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    A very old minhag is recorded in Shulchan Aruch that when a young woman gets married the chupah should take place outside under the stars. Hakodosh Boruch Hu told Avraham Avinu, look at the stars, try to count them, it is impossible, so too, will your descendants be so numerous like the stars in the sky. We want to invoke the blessing that Hashem gave to Avraham Avinu and the Jewish people, that the young woman who is getting married now should be blessed with a lot of children.

    Some commentaries on the Shulchan Aruch assume that this minhag existed already in the days of the Talmud Yerushalmi. Tosfos quotes the Talmud Yerushalmi as distinguishing between the chupah of a woman getting married for the first time as opposed to an almonah: standing under the canopy only constitutes nissuin when the woman is getting married for the first time but not if she is an almonah.

    Rav Chaim Volozhiner argued that this makes no sense whatsoever; why should we distinguish between a first marriage and a second marriage? Some of the contemporaries of Rav Chaim Volozhiner explained that the idea behind the distinction in the Yerushalmi is not so much first marriage vs. second marriage; but rather that a young woman gets married outside, and the chupah which has four poles constructed in the shape of a tzuras ha’pesach (i.e. what we use to make an eruv for Shabbos purposes), only constitutes a separate room when it is out in the open. But in the case of the older almonah, who is beyond the child bearing age, who gets married inside, because we are not interested in invoking the blessing of “ko yihiye zaracho”, the four poles of the chupah do not accomplish that that area should be considered a separate room because the room is surrounded all around with walls which enclose the entire area, including the chupah area, and everything is considered one big room. (The whole idea that standing the under chupah accomplishes nissuin is based on the premise that the chosson and kallah who are married already enter together in a separate room for the sake of accomplishing nissuin).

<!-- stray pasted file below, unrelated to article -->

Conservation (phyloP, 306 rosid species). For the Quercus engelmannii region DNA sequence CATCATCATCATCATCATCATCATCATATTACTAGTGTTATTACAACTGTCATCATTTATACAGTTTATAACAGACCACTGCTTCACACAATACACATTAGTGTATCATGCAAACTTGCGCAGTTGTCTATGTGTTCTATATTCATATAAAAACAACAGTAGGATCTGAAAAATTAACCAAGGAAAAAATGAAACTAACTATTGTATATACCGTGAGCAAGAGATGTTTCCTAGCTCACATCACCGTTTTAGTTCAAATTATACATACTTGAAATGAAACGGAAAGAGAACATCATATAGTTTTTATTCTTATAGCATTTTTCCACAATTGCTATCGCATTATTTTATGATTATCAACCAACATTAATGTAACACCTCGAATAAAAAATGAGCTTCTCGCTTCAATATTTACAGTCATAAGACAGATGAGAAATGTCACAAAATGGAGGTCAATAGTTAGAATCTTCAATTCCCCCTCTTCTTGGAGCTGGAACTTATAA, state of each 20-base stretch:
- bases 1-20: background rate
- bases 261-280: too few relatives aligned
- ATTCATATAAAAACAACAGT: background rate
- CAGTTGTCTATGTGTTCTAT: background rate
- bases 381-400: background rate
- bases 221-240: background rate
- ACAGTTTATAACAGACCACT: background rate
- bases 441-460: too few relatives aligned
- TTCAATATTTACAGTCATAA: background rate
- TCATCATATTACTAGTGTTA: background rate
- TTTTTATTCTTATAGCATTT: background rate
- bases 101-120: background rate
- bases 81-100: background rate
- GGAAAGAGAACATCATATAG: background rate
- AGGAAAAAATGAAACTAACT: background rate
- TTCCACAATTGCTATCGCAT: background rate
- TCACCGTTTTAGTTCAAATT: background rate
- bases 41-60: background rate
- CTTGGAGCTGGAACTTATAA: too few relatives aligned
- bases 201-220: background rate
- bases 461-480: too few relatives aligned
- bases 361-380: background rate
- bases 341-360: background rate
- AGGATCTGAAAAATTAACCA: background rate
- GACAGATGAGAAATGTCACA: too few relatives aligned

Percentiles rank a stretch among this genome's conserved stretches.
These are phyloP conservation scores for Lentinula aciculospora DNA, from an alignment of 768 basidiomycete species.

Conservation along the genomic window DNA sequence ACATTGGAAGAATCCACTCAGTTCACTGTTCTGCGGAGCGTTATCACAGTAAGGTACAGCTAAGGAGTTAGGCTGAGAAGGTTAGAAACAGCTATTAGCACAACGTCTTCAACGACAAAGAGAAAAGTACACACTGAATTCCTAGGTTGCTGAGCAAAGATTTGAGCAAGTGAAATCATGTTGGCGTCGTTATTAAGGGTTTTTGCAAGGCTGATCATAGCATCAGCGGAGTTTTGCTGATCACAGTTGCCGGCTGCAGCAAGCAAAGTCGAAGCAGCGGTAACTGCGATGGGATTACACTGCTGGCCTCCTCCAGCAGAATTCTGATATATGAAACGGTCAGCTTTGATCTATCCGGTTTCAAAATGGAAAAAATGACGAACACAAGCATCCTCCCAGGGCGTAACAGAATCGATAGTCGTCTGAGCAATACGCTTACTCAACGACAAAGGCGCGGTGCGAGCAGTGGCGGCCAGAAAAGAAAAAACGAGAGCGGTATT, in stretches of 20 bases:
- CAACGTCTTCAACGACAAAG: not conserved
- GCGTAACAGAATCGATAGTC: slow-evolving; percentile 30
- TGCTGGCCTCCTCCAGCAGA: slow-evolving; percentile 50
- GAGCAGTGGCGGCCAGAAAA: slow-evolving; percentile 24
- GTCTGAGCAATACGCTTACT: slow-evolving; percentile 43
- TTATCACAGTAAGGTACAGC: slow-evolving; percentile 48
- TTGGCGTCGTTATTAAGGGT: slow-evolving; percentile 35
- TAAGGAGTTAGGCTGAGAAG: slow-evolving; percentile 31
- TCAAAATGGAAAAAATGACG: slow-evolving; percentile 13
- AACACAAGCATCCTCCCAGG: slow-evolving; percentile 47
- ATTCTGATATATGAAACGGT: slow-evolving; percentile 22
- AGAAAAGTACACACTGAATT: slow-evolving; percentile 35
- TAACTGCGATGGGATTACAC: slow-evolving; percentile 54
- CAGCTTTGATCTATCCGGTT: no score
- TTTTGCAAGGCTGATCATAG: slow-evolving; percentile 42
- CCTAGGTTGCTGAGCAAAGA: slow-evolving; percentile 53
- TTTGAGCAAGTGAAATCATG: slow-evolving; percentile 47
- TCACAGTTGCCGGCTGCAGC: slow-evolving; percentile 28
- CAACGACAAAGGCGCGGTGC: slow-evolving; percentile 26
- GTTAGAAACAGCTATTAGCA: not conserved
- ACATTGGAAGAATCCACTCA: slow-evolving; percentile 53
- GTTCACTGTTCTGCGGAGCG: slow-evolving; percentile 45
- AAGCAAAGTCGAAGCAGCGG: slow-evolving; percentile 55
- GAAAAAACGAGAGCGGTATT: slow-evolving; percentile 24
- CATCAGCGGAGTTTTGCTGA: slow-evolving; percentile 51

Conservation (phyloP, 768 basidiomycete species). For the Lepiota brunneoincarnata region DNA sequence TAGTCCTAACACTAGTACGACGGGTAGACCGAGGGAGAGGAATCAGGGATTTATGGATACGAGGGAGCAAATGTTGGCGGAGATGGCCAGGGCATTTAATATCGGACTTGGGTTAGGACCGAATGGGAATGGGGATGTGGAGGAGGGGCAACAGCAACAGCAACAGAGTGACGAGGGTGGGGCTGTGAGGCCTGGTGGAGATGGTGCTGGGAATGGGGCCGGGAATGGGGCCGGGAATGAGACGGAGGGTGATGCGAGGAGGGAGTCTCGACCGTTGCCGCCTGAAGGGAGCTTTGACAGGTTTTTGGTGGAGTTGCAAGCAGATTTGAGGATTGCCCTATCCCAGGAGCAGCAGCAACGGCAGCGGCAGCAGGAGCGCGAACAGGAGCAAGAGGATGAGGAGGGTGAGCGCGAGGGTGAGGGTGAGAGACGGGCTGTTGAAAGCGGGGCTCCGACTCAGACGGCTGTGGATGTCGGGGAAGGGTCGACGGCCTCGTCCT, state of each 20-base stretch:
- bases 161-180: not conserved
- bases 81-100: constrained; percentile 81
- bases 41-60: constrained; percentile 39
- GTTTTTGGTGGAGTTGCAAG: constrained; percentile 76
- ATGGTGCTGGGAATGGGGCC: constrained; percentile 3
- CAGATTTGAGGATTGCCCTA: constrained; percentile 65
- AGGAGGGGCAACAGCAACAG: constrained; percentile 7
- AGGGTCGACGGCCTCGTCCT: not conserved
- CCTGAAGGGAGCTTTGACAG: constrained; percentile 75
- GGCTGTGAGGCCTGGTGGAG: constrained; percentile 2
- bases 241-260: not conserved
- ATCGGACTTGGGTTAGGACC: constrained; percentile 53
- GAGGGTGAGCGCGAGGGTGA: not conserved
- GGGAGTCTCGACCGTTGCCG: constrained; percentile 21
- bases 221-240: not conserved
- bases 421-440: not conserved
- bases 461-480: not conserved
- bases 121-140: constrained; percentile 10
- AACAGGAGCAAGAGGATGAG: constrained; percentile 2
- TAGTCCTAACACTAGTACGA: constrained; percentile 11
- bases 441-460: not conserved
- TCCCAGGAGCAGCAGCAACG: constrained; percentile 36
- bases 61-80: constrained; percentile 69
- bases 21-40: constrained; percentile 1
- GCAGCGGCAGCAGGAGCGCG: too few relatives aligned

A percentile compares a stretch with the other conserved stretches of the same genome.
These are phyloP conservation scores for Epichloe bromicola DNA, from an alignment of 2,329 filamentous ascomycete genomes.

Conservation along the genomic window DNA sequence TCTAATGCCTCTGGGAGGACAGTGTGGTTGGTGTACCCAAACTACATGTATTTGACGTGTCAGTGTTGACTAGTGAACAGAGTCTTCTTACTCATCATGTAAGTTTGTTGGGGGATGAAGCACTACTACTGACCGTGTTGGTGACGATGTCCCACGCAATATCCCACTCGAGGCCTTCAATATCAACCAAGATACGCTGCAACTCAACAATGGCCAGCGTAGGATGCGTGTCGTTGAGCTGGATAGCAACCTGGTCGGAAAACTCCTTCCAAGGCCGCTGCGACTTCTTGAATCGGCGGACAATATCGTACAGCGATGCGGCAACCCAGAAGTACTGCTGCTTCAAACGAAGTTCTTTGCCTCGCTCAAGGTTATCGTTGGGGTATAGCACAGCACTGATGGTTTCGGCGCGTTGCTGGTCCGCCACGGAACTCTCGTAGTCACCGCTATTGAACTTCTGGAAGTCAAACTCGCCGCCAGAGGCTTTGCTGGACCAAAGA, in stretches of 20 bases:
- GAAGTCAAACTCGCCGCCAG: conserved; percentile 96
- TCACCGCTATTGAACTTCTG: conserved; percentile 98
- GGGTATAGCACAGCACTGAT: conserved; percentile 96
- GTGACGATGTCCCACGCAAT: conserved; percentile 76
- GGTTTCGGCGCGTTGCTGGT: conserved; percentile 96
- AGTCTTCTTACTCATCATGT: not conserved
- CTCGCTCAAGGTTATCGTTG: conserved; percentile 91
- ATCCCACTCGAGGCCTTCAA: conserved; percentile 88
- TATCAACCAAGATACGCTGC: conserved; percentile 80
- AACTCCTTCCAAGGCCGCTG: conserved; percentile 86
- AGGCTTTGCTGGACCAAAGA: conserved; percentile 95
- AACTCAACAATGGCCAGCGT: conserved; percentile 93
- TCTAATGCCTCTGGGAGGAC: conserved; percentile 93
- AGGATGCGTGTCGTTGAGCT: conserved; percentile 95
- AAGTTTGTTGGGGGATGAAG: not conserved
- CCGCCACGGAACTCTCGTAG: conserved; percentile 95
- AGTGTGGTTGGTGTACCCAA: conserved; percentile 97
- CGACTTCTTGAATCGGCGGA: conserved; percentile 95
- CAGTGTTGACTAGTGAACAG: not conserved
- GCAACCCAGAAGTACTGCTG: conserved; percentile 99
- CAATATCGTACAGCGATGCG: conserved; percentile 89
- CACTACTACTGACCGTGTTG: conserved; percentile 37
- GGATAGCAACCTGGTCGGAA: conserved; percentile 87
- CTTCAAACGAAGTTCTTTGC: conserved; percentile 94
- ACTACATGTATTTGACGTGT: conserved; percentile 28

When Hashem told Avraham Avinu to gaze up at the stars and attempt to count them, the Torah tells us that he was inside his tent and Hashem took him outside to look at the stars. Rashi in his commentary on chumash quotes from the midrash that the idea behind taking him outside was to demonstrate that the Jewish people are not part of the natural order of the world. The Torah tells us that Sara Imeinu was an akorah, and the gemorah tells us that Avraham Avinu as an akor. According to the rules of nature they should not have been able to have children. According to the rules of nature, the entire Jewish people should not have existed. The entire history of the Jewish people is l’maaleh min ha’tevah. This is what the gemorah means by the statement “ein mazel l’Yisroel”. It does not mean that Jewish people have no luck, rather it means that our history is not subject to sh’litas ha’kochavim u’mazolos and does not follow the normal rules and regulations of history. One might refer to this concept as “austritt”. Hashem told Avraham Avinu to go out of his house, representing the idea that the Jewish people don’t really blend in with the rest of nature.

    The old minhag of having the chupah under the stars for a young woman getting married is not really being fulfilled if they stand inside the building and open up the ceiling. Even though they are standing under the stars, but they have not walked outside. If the chupah takes place inside the building with just the ceiling removed, according to the interpretation that we quoted in the Talmud Yerushalmi, such a chupah would not be valid. To properly observe the minhag, the chosson and kallah should go out of the building and there, outdoors, stand under the stars.

    This idea could perhaps explain the mysterious phenomenon of anti-Semitism throughout all the ages. The Jewish people really don’t blend in with the rest of nature. We know that there is a natural tendency for the human body to reject foreign matter. Because the Jewish people have been designated by Hashem as something “chutz min ha’tevah”, and perhaps that is why Avraham Avinu refers to himself as ger v’toshav a’nochi I’mochem[6], the Jews are always considered like geirim, strangers, and correctly so, and this perhaps is the cause of the natural tendency for them to be isolated.